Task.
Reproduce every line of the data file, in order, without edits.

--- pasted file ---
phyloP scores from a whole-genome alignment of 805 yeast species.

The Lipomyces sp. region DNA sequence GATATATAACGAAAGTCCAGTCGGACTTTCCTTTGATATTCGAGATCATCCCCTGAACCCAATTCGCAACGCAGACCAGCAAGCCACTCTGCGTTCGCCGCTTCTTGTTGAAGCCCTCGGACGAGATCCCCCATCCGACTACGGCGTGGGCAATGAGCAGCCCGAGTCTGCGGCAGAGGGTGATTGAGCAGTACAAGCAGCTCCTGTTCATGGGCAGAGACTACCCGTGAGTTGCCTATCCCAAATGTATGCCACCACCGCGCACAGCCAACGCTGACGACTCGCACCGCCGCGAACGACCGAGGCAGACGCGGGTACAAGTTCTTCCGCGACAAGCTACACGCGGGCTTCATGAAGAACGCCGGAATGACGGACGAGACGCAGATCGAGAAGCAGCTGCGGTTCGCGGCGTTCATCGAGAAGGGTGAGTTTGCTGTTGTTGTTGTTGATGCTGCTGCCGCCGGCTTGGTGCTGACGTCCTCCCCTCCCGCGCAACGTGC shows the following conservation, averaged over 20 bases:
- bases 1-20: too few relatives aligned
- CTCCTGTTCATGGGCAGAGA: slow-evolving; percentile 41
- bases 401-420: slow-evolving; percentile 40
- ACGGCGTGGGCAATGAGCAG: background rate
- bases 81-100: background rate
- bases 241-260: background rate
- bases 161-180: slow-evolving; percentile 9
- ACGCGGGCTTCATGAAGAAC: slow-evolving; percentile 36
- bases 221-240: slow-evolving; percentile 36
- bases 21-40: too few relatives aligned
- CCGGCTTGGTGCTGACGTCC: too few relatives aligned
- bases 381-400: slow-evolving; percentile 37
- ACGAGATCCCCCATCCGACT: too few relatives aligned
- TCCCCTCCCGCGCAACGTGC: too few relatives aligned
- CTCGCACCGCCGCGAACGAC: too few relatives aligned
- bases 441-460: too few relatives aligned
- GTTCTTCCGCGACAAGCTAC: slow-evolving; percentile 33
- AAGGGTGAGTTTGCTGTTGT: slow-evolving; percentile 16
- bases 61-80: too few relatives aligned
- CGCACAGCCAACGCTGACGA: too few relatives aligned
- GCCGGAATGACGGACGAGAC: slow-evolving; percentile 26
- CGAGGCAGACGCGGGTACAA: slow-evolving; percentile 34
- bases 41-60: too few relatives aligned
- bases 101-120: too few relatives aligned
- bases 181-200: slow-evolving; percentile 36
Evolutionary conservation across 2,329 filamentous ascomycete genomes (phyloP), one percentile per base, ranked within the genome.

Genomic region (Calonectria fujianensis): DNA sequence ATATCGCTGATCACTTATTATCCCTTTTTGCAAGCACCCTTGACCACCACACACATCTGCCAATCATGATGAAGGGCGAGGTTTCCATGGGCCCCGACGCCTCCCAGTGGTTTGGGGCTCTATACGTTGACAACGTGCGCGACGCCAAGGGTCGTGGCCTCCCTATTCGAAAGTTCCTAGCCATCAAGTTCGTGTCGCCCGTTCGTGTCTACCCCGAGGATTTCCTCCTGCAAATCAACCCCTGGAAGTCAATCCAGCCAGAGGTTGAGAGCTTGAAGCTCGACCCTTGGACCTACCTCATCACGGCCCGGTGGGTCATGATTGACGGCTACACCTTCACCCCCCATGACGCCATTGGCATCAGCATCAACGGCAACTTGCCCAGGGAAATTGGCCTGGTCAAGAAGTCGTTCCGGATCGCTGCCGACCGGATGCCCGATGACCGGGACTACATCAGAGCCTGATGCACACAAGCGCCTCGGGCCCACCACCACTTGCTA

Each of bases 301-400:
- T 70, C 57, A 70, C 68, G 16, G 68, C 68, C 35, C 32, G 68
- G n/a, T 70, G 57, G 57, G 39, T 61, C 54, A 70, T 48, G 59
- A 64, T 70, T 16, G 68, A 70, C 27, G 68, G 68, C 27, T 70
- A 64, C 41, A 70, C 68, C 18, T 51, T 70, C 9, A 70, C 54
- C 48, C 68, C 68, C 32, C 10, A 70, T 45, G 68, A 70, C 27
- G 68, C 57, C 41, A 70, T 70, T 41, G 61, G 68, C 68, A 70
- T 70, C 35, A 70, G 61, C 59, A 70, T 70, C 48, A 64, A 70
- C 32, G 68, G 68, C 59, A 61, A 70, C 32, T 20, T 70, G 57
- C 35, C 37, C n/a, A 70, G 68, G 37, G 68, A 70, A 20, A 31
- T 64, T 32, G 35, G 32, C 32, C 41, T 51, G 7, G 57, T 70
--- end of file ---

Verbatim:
phyloP scores from a whole-genome alignment of 805 yeast species.

The Lipomyces sp. region DNA sequence GATATATAACGAAAGTCCAGTCGGACTTTCCTTTGATATTCGAGATCATCCCCTGAACCCAATTCGCAACGCAGACCAGCAAGCCACTCTGCGTTCGCCGCTTCTTGTTGAAGCCCTCGGACGAGATCCCCCATCCGACTACGGCGTGGGCAATGAGCAGCCCGAGTCTGCGGCAGAGGGTGATTGAGCAGTACAAGCAGCTCCTGTTCATGGGCAGAGACTACCCGTGAGTTGCCTATCCCAAATGTATGCCACCACCGCGCACAGCCAACGCTGACGACTCGCACCGCCGCGAACGACCGAGGCAGACGCGGGTACAAGTTCTTCCGCGACAAGCTACACGCGGGCTTCATGAAGAACGCCGGAATGACGGACGAGACGCAGATCGAGAAGCAGCTGCGGTTCGCGGCGTTCATCGAGAAGGGTGAGTTTGCTGTTGTTGTTGTTGATGCTGCTGCCGCCGGCTTGGTGCTGACGTCCTCCCCTCCCGCGCAACGTGC shows the following conservation, averaged over 20 bases:
- bases 1-20: too few relatives aligned
- CTCCTGTTCATGGGCAGAGA: slow-evolving; percentile 41
- bases 401-420: slow-evolving; percentile 40
- ACGGCGTGGGCAATGAGCAG: background rate
- bases 81-100: background rate
- bases 241-260: background rate
- bases 161-180: slow-evolving; percentile 9
- ACGCGGGCTTCATGAAGAAC: slow-evolving; percentile 36
- bases 221-240: slow-evolving; percentile 36
- bases 21-40: too few relatives aligned
- CCGGCTTGGTGCTGACGTCC: too few relatives aligned
- bases 381-400: slow-evolving; percentile 37
- ACGAGATCCCCCATCCGACT: too few relatives aligned
- TCCCCTCCCGCGCAACGTGC: too few relatives aligned
- CTCGCACCGCCGCGAACGAC: too few relatives aligned
- bases 441-460: too few relatives aligned
- GTTCTTCCGCGACAAGCTAC: slow-evolving; percentile 33
- AAGGGTGAGTTTGCTGTTGT: slow-evolving; percentile 16
- bases 61-80: too few relatives aligned
- CGCACAGCCAACGCTGACGA: too few relatives aligned
- GCCGGAATGACGGACGAGAC: slow-evolving; percentile 26
- CGAGGCAGACGCGGGTACAA: slow-evolving; percentile 34
- bases 41-60: too few relatives aligned
- bases 101-120: too few relatives aligned
- bases 181-200: slow-evolving; percentile 36
Evolutionary conservation across 2,329 filamentous ascomycete genomes (phyloP), one percentile per base, ranked within the genome.

Genomic region (Calonectria fujianensis): DNA sequence ATATCGCTGATCACTTATTATCCCTTTTTGCAAGCACCCTTGACCACCACACACATCTGCCAATCATGATGAAGGGCGAGGTTTCCATGGGCCCCGACGCCTCCCAGTGGTTTGGGGCTCTATACGTTGACAACGTGCGCGACGCCAAGGGTCGTGGCCTCCCTATTCGAAAGTTCCTAGCCATCAAGTTCGTGTCGCCCGTTCGTGTCTACCCCGAGGATTTCCTCCTGCAAATCAACCCCTGGAAGTCAATCCAGCCAGAGGTTGAGAGCTTGAAGCTCGACCCTTGGACCTACCTCATCACGGCCCGGTGGGTCATGATTGACGGCTACACCTTCACCCCCCATGACGCCATTGGCATCAGCATCAACGGCAACTTGCCCAGGGAAATTGGCCTGGTCAAGAAGTCGTTCCGGATCGCTGCCGACCGGATGCCCGATGACCGGGACTACATCAGAGCCTGATGCACACAAGCGCCTCGGGCCCACCACCACTTGCTA

Each of bases 301-400:
- T 70, C 57, A 70, C 68, G 16, G 68, C 68, C 35, C 32, G 68
- G n/a, T 70, G 57, G 57, G 39, T 61, C 54, A 70, T 48, G 59
- A 64, T 70, T 16, G 68, A 70, C 27, G 68, G 68, C 27, T 70
- A 64, C 41, A 70, C 68, C 18, T 51, T 70, C 9, A 70, C 54
- C 48, C 68, C 68, C 32, C 10, A 70, T 45, G 68, A 70, C 27
- G 68, C 57, C 41, A 70, T 70, T 41, G 61, G 68, C 68, A 70
- T 70, C 35, A 70, G 61, C 59, A 70, T 70, C 48, A 64, A 70
- C 32, G 68, G 68, C 59, A 61, A 70, C 32, T 20, T 70, G 57
- C 35, C 37, C n/a, A 70, G 68, G 37, G 68, A 70, A 20, A 31
- T 64, T 32, G 35, G 32, C 32, C 41, T 51, G 7, G 57, T 70